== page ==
Faragó warns against some of the negative consequences of the current approach. “The EU’s continuing promotion of the optimal utilisation of the endogenous resources of its regions (place-based approach) will likely foster the predominance of core regions and vast economic concentrations and the further decline of peripheral areas.” And this is contrary to the objectives of the Single European Act and the Lisbon Treaty.
Eastern block on the fringes of Europe
This is a serious a problem. Particularly because research and higher education falls within the competence of Member States. Further regional development, I believe, lies in greater support for research and academia. The trouble is, currently, in Hungary like in many other Eastern European countries, university salaries are not competitive. As a result, scientific and academic careers do not attract young people.
Part of this problem, according to Faragó, stems from the fact that the Eastern bloc integrated to the European Union as a periphery. The spatial policy has changed since the integration. Previously, the Union supported the development of chosen regions and countries using the structural and cohesion funds.
In the last 15 years there were two important changes. First,instead of redistribution based on solidarity, growth and job creation become a focus for every region; less developed regions therefore receive less support. In the academic sector there are grants for large groups but there is less funding for individual researchers.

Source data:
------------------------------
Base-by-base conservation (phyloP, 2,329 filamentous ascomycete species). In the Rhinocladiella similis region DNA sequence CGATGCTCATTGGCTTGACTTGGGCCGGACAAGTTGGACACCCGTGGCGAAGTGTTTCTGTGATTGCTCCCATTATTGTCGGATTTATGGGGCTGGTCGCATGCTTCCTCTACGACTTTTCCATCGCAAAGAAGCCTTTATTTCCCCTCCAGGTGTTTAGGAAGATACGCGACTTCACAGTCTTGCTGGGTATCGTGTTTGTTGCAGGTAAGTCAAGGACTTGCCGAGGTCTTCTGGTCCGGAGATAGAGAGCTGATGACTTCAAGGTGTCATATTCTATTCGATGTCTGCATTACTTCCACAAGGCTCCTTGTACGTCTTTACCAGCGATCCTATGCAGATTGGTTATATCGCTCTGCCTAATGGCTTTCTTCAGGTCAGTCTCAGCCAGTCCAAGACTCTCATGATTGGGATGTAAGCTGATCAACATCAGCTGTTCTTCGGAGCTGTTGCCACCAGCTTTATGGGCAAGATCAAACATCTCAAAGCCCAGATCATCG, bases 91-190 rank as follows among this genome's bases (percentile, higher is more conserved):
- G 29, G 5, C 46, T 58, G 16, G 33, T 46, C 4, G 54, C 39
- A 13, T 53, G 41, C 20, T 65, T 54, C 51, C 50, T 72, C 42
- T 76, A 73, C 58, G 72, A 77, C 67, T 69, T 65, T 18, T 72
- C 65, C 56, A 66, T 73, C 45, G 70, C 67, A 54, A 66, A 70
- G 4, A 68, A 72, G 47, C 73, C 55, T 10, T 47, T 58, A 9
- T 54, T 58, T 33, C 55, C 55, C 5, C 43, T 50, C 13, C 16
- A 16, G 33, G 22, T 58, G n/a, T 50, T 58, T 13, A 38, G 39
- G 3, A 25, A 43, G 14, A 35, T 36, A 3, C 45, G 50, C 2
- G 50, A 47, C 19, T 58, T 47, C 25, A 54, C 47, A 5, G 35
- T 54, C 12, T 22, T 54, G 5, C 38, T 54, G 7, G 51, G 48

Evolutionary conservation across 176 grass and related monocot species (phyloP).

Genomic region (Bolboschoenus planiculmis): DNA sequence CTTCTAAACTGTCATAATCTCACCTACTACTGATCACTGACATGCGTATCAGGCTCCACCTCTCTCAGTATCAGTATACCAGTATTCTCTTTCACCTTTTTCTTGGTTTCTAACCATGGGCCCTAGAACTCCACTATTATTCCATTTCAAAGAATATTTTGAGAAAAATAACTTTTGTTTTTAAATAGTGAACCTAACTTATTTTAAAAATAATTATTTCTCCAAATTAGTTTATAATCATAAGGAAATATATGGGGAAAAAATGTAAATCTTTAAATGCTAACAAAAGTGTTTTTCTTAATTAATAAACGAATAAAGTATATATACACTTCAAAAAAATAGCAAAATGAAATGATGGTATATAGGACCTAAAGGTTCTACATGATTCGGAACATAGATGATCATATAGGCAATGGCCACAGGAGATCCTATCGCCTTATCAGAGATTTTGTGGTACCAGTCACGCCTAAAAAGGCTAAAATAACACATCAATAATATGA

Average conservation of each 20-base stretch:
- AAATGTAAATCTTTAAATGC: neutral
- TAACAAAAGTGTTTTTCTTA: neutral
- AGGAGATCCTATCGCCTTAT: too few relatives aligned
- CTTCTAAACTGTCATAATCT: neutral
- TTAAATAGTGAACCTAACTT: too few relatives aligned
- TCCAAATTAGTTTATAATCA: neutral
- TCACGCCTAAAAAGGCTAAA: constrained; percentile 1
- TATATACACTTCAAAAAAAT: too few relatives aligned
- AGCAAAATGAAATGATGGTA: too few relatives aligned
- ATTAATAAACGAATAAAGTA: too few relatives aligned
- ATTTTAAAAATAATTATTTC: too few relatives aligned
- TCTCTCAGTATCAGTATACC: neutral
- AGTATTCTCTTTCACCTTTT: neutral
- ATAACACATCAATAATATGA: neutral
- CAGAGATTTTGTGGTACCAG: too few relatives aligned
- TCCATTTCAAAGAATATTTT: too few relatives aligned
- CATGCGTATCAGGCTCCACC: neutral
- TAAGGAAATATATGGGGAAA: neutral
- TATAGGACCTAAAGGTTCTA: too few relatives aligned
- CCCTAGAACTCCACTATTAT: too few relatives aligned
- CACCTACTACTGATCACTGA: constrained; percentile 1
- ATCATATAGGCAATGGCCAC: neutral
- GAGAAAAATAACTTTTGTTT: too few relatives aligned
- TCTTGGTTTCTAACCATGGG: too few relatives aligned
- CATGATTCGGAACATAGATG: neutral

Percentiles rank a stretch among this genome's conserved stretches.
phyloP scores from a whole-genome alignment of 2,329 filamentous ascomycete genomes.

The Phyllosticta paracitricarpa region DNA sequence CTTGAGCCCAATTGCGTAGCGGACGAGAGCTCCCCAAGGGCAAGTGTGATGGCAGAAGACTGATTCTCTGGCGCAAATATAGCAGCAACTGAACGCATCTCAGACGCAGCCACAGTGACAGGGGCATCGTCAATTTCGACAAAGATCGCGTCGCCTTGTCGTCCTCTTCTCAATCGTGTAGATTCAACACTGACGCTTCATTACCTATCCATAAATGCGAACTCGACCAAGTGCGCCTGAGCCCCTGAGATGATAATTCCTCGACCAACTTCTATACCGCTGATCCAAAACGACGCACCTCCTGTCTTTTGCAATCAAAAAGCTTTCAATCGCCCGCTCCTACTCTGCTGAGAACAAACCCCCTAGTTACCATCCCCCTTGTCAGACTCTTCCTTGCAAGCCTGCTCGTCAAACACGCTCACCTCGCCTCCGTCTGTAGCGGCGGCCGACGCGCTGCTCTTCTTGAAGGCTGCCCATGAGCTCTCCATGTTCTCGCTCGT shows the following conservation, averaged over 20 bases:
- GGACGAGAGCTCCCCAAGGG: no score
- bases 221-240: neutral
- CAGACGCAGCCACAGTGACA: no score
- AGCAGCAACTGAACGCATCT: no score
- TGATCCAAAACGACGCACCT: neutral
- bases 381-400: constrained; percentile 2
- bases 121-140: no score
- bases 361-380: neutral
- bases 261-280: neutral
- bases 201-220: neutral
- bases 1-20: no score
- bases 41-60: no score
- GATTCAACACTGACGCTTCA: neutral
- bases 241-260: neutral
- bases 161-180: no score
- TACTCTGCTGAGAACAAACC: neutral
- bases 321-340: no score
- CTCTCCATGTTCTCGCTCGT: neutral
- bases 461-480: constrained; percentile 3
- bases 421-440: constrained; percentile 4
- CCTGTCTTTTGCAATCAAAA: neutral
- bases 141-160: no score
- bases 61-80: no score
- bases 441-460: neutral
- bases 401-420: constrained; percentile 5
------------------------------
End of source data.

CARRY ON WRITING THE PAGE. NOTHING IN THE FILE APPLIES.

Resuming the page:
Second, regionalism has been devalued. Member States have become stronger on handling regional differences. At the same time, they moved the emphasis from regions to cities; especially metropolitan regions. Indeed, at the turn of the century the slogan “regions’ Europe” became “regions’ and cities’ Europe”, and it is even more real to talk about “metropolises’ Europe.” The territorial cohesion mentioned in the basic and the Lisbon treaty is less and less emphatical. This strengthens the drive for academics to move to Western research institutions.
Strategic risk for lesser cities
According to members of the EU-funded ESPON ET2050 project, developing second and third tier cities have numerous advantages. Namely, it would foster the highest regional growth both in the 15 older and the 12 newer Member States. And we would use the regional capital the best while avoiding the negative effects of over-concentration. In a recent ESPON ET2050 report, Zoltán Gál and Gábor Lux raise the attention that in the Central Eastern European region there is a strategic risk, as second and third tier cities are missing or weak.
Faragó argues that the migration from the peripheric regions can be mitigated only when job creation, salaries grow as well in parallel. There are many EU projects to support poor regions but they are not planned to support individual researchers just entering a scientific field. The question is: so what can the EU do about this? The solution could be in directly supporting academics in less developed regions. This can be achieved through grants designed to make staying in those regions more appealing and supporting their short-term mobility in Europe.
Gergely is assistant lecturer in applied informatics at Esterhazy Karoly University, in Gyöngyös, Hungary.
Featured image credit: Csaba Bajkó, photographer based in Szentendre, Hungary.
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Addendum: Destatis, the German statistics office gives numbers on the influx of scientists from other countries:
On page 190.